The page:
New Tech Can Cut 3D Printing Time in Half
Researchers at the University of Michigan
have developed an algorithm that can cut the time required to 3D print an object by as much as half.
As a 3D printer works, its moving parts cause vibration, which leads to errors in printing the object. The faster a machine prints, the more it vibrates and the larger the printing errors become.
"Armed with knowledge of the printer's dynamic behavior, the program anticipates when the printer may vibrate excessively and adjusts its motions accordingly," said Chinedum Okwudire, associate professor of mechanical engineering and director of U-M's Smart and Sustainable Automation Research Lab, in a prepared statement.
In a U Michigan news release, Okwudire pointed at recent comments by the CEO of XYZprinting, Simon Shen, who said that slow printing speed is one of the things keeping 3D-printing technology from finding a broader market.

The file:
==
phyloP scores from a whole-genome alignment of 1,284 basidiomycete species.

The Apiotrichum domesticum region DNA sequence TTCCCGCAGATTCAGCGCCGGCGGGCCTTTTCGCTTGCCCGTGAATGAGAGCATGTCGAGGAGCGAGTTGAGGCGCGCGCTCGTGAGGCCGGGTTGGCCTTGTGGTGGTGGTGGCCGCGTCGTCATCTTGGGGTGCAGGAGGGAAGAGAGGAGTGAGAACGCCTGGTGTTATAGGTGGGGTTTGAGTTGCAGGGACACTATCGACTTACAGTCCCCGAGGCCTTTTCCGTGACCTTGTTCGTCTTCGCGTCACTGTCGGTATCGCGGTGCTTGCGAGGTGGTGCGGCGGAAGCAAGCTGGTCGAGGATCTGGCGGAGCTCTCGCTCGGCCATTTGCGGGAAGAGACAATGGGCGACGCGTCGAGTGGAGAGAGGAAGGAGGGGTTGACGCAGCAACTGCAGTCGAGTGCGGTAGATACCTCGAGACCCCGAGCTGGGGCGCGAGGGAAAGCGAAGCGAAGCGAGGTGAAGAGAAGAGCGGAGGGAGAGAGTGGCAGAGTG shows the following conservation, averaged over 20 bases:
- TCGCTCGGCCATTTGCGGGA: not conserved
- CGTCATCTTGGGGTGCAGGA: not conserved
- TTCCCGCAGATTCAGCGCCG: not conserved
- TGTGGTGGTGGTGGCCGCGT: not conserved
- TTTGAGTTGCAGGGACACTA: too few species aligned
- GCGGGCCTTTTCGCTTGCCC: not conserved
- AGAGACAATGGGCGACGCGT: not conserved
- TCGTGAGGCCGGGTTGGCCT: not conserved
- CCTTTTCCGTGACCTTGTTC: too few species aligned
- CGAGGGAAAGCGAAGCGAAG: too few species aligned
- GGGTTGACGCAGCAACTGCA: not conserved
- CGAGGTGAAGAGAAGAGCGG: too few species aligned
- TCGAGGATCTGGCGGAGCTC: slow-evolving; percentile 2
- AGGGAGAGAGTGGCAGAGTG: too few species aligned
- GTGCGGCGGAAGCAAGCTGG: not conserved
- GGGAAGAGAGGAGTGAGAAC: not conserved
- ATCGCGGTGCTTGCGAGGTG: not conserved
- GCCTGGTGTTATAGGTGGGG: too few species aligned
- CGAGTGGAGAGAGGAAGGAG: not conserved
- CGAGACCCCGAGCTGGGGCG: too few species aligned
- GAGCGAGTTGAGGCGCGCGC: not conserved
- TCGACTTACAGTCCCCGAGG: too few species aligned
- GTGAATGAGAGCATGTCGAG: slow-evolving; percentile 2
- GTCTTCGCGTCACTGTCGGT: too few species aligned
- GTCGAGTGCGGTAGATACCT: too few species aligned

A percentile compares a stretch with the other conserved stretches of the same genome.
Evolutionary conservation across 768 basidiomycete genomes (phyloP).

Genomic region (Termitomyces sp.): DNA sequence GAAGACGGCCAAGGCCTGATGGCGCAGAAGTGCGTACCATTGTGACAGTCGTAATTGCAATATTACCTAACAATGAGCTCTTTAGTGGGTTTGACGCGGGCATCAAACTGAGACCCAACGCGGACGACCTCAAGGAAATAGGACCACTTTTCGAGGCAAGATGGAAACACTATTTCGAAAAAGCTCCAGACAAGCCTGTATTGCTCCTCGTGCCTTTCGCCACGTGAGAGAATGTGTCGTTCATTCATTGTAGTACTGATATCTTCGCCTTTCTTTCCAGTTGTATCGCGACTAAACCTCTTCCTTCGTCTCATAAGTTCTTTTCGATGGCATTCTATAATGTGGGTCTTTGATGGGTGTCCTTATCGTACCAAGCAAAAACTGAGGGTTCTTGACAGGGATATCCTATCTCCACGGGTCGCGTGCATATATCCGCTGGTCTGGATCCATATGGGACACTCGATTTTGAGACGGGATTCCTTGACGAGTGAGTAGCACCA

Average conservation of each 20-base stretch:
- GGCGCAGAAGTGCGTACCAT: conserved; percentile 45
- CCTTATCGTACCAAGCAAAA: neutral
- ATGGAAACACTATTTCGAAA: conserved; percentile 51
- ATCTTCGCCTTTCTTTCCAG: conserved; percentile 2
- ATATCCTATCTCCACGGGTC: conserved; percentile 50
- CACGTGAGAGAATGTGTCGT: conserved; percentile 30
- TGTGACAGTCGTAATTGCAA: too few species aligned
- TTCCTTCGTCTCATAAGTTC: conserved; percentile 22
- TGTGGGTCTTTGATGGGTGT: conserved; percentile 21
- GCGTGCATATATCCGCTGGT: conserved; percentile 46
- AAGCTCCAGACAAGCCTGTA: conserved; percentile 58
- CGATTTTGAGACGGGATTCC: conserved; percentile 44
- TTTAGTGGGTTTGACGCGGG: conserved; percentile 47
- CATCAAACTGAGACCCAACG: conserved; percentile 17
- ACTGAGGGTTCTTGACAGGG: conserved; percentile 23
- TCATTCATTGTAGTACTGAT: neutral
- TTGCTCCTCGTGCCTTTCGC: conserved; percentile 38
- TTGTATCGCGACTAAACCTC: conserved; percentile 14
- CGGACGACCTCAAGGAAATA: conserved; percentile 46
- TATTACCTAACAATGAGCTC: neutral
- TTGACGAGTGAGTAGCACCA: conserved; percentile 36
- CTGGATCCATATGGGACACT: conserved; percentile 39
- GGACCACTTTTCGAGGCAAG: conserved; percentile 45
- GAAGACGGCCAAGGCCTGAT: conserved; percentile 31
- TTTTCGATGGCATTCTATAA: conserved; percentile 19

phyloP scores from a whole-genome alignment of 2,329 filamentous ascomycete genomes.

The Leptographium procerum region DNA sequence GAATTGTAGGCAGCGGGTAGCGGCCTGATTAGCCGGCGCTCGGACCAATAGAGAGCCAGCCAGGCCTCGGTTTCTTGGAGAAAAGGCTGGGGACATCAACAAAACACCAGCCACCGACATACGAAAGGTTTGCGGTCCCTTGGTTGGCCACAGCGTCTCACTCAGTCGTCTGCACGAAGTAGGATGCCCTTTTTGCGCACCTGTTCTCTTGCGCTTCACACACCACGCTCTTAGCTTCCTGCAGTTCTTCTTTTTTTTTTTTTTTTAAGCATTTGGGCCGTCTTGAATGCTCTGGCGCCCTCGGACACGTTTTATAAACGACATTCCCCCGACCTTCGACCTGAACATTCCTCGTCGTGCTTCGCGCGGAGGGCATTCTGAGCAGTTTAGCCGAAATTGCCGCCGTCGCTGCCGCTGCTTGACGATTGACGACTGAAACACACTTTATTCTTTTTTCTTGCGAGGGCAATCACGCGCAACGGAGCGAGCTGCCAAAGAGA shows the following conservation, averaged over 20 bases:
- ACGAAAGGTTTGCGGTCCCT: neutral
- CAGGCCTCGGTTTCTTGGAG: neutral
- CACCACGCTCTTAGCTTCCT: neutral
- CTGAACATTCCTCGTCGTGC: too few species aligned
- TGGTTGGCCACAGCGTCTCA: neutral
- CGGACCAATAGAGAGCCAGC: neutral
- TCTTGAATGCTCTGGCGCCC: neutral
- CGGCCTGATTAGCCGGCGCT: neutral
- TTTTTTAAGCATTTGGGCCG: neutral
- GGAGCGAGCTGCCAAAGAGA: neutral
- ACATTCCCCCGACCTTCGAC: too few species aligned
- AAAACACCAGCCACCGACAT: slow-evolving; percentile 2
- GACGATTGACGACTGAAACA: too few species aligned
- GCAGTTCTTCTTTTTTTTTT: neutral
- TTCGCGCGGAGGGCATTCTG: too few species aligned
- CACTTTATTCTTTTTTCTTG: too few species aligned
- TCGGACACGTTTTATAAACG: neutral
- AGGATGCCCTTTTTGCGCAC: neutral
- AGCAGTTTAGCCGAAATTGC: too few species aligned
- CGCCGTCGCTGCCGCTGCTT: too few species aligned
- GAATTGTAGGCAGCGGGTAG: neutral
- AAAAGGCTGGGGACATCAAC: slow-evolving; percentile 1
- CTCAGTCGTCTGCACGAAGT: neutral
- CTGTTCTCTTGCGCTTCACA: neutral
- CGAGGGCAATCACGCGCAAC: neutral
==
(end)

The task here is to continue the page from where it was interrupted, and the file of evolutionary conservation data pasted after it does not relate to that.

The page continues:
"We're just waiting for the next evolution of the technology," Shen told TechCrunch last year. "If they can do it much faster, more precise and easier, that will bring more people to 3D printers. Not waiting for four to six hours for a print, but 40 to 60 minutes."
The software can be used on consumer 3D printers and even a variety of large industrial-grade printers, according to Okwudire, who said he'd like to integrate the algorithm with printer firmware in the future.
"Eventually, one of the places we would want to see the algorithm applied is in the firmware — the software that runs on the printer itself. That way, it will be integrated with the printers, regardless of the size."
A video explaining the software and showing it in action next to a standard print and a sped-up print without the advantage of the algorithm is available on YouTube.
Joshua Bolkan is contributing editor for Campus Technology, THE Journal and STEAM Universe. He can be reached at firstname.lastname@example.org.